When it comes to setting financial goals for your business, there are two main methods to consider: budgeting or forecasting.
Most businesses use one or the other, but understanding how each one works, and how to leverage the information provided from each, is critical to better defining your objectives to achieve your goals and adapt to real-time market conditions. Given the changes in the business environment today, it may even make sense to combine the two as part of your strategy.
Budgets are a common practice businesses have used for years because they are hard numbers that help corral a project or department. The budget-to-actual comparison shows hard data, which can inform or result in changes to operational efficiencies, such as performance-based compensation at the end of the year.
However, budgets usually are set with lofty goals in mind and rarely represent market realities, as budgets account for your financial position and cash flow during a specified time. Don’t expect to update it too often, as the point of the budget is to establish a financial litmus, but don’t leave it alone for too long, either.
Companies can become stuck in a budgetary quagmire whenever there are significant changes to economic conditions related to the company. In these cases, a budget may seem like a shackle to your ability to react quickly to significant developments that threaten the company’s stability.
Budget planning also can be time-consuming, as the budgeting process can take upward of a month or longer, depending on an organization’s size and the complexity of the budget. This means the foundational information could be out of date by the time you implement your budget.
Forecasting is typically limited to major revenue and expense line items. Unlike budgets, forecasts are updated frequently and are not held to an analytic standard. A forecast informs management of where the business currently stands, enabling real-time decision-making, unlike a budget, which is more or less static.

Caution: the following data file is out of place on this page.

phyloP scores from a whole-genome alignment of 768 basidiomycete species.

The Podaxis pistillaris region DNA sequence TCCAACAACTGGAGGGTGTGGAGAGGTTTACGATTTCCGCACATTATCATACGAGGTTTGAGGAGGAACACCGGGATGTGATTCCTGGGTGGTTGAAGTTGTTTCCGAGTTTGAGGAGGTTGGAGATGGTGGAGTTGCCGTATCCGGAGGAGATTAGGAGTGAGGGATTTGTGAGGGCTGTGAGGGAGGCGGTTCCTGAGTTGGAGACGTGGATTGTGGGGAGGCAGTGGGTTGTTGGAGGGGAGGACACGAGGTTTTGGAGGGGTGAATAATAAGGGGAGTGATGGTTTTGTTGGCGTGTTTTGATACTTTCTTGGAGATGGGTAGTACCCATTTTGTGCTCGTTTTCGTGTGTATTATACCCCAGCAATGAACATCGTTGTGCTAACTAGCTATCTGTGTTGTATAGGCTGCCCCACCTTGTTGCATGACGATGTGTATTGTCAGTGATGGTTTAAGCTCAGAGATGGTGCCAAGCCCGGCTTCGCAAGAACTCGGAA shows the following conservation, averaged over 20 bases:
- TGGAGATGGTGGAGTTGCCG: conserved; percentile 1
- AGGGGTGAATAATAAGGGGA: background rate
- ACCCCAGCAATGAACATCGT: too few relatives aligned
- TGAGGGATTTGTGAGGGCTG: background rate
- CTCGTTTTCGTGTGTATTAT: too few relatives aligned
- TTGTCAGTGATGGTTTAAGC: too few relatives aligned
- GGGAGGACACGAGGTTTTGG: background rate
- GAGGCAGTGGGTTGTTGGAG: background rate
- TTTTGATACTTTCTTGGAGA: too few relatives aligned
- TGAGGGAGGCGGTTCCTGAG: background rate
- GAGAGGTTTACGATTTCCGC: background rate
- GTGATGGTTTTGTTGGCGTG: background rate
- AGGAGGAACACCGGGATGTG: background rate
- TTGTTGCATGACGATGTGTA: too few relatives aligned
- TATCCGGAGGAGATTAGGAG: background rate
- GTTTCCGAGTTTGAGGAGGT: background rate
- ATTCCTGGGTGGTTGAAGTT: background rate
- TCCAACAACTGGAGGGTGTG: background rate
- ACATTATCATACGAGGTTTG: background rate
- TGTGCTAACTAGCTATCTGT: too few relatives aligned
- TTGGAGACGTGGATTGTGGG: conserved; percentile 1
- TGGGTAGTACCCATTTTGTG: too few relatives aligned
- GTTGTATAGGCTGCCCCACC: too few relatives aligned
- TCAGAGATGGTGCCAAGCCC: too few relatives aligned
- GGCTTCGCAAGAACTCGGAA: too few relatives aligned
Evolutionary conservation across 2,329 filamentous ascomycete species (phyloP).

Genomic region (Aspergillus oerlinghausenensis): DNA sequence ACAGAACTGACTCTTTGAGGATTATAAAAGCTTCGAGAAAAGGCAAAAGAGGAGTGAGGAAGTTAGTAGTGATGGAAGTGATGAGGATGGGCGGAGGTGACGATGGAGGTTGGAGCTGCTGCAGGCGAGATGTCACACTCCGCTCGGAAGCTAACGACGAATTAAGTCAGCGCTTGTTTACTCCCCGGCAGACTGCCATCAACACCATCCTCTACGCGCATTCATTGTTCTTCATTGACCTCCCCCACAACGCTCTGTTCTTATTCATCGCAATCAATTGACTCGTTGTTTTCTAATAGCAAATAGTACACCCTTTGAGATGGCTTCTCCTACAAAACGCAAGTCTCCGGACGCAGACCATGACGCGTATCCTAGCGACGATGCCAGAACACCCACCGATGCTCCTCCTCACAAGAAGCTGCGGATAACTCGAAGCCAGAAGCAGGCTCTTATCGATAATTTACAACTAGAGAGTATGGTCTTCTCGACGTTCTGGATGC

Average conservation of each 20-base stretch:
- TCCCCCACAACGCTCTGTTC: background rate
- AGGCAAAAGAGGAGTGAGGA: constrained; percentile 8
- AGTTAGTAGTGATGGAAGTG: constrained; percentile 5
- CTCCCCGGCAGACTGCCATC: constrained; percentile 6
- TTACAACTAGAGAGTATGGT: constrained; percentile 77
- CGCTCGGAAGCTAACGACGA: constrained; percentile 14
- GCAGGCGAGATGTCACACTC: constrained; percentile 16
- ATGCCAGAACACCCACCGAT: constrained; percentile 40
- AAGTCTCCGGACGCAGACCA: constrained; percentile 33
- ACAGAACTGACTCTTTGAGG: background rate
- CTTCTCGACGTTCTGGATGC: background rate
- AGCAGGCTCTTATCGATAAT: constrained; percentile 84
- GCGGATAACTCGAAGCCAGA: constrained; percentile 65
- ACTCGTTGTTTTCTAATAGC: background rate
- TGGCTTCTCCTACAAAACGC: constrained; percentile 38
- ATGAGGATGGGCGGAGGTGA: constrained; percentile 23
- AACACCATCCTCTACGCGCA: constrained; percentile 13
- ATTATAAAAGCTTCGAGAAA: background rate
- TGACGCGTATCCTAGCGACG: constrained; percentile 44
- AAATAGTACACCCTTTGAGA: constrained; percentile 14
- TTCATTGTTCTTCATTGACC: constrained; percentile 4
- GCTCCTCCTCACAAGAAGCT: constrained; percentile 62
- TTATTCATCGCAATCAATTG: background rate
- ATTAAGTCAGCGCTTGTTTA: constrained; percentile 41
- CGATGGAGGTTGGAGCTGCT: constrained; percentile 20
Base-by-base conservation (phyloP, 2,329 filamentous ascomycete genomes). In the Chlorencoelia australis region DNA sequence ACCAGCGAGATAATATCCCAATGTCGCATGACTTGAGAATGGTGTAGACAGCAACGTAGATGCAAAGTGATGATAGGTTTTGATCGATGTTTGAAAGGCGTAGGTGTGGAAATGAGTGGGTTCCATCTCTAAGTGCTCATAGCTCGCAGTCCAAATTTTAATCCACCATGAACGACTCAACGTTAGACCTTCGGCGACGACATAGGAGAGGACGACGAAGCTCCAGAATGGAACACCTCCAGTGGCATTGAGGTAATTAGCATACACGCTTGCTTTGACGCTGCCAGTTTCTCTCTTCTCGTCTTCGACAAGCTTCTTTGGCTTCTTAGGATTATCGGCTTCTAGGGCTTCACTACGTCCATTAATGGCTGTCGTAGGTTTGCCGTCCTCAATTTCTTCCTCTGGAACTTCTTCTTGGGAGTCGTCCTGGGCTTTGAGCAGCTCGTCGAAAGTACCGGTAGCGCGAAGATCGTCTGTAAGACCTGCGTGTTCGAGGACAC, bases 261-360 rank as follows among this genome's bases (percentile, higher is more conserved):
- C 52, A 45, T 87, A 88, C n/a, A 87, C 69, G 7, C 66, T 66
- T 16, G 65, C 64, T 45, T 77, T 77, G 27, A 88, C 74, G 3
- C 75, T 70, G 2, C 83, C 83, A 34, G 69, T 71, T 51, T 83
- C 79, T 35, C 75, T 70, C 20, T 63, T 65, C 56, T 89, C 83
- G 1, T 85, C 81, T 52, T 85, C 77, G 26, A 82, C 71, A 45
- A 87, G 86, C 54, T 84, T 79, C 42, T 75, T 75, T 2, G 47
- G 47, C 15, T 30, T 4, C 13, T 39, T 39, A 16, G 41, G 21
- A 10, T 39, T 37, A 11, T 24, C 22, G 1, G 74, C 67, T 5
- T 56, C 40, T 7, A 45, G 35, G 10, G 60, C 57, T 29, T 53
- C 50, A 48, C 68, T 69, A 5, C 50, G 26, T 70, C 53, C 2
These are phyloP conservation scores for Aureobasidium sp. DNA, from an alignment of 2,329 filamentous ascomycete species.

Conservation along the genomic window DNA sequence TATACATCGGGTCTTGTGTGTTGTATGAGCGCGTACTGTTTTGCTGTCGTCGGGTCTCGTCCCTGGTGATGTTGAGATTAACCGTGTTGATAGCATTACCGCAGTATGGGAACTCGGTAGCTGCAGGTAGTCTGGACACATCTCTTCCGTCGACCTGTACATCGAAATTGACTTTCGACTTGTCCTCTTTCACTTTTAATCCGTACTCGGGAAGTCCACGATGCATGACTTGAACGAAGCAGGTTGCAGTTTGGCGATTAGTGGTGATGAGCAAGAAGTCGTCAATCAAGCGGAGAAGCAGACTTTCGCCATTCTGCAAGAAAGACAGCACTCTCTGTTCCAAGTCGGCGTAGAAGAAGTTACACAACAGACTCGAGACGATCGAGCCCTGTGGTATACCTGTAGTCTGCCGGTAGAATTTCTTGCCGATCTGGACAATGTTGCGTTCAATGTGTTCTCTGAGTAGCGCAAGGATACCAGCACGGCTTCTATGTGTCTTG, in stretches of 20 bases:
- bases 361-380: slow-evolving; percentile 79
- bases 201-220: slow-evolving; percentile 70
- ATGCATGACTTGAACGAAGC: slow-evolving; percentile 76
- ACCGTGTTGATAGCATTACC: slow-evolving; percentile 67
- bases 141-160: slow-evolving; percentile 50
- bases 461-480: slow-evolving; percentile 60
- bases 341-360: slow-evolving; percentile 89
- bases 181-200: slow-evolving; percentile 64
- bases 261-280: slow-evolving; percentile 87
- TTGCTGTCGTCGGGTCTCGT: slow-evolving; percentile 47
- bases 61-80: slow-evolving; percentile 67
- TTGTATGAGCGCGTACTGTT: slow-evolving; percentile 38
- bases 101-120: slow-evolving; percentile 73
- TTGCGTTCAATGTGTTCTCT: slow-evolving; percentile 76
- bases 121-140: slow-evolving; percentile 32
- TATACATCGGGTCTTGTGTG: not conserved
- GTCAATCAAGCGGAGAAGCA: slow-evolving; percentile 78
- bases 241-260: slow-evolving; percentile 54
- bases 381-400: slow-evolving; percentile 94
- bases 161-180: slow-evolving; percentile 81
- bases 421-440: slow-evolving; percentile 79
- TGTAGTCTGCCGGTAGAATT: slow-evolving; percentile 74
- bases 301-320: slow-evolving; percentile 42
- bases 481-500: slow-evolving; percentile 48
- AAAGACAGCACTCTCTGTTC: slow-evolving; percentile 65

Rolling forecasts are similar to budgets in that they are predictive, but they are based on real-time numbers and forecast a set period from the current numbers. Instead of looking at the last calendar year’s data, a rolling forecast looks at existing data and uses such data to predict future performance. The benefits are that prospective financial analysis is updated regularly based on current information and the analysis can be adjusted should conditions change.
Combine Budget and Forecast
If you are not ready to ditch your budget, you can implement new practices to help you budget more accurately and be ready to adjust for issues more quickly. Reviewing your budget more often can help your business create processes to adapt to changes in conditions that were unexpected at the time the budget was drafted.
That’s where a hybrid system of a budget and a rolling forecast model comes in. You can use your budget as your baseline and identify trends and changes in conditions as part of your rolling forecast to get the hard, fact-based advantages that allow you to make operational adjustments based on new trends and data uncovered as part of your rolling forecast.
Financial forecasting is one of the most vital activities a business can embrace. Ensuring the process is accurate and flexible often can mean the difference between profit and loss.
The Goering & Granatino team understands budgeting and forecasting is a unique process for every client in every industry. We can help you identify your company’s revenue drivers and recommend – and create – a method that works best for you. Contact us today to get started!
Amber Goering, CPA, CGMA, is an entrepreneurial CPA and small business champion with over 20 years in the profession. Her mission is to foster a firm culture where team members can thrive at work and at home while providing proactive attentiveness to clients. She is passionate about relationships and small business growth and development, offering proactive tax strategies, client accounting services, outsourced CFO services and tailored advisory services to help entrepreneurs and established small business owners make informed decisions about their businesses’ future.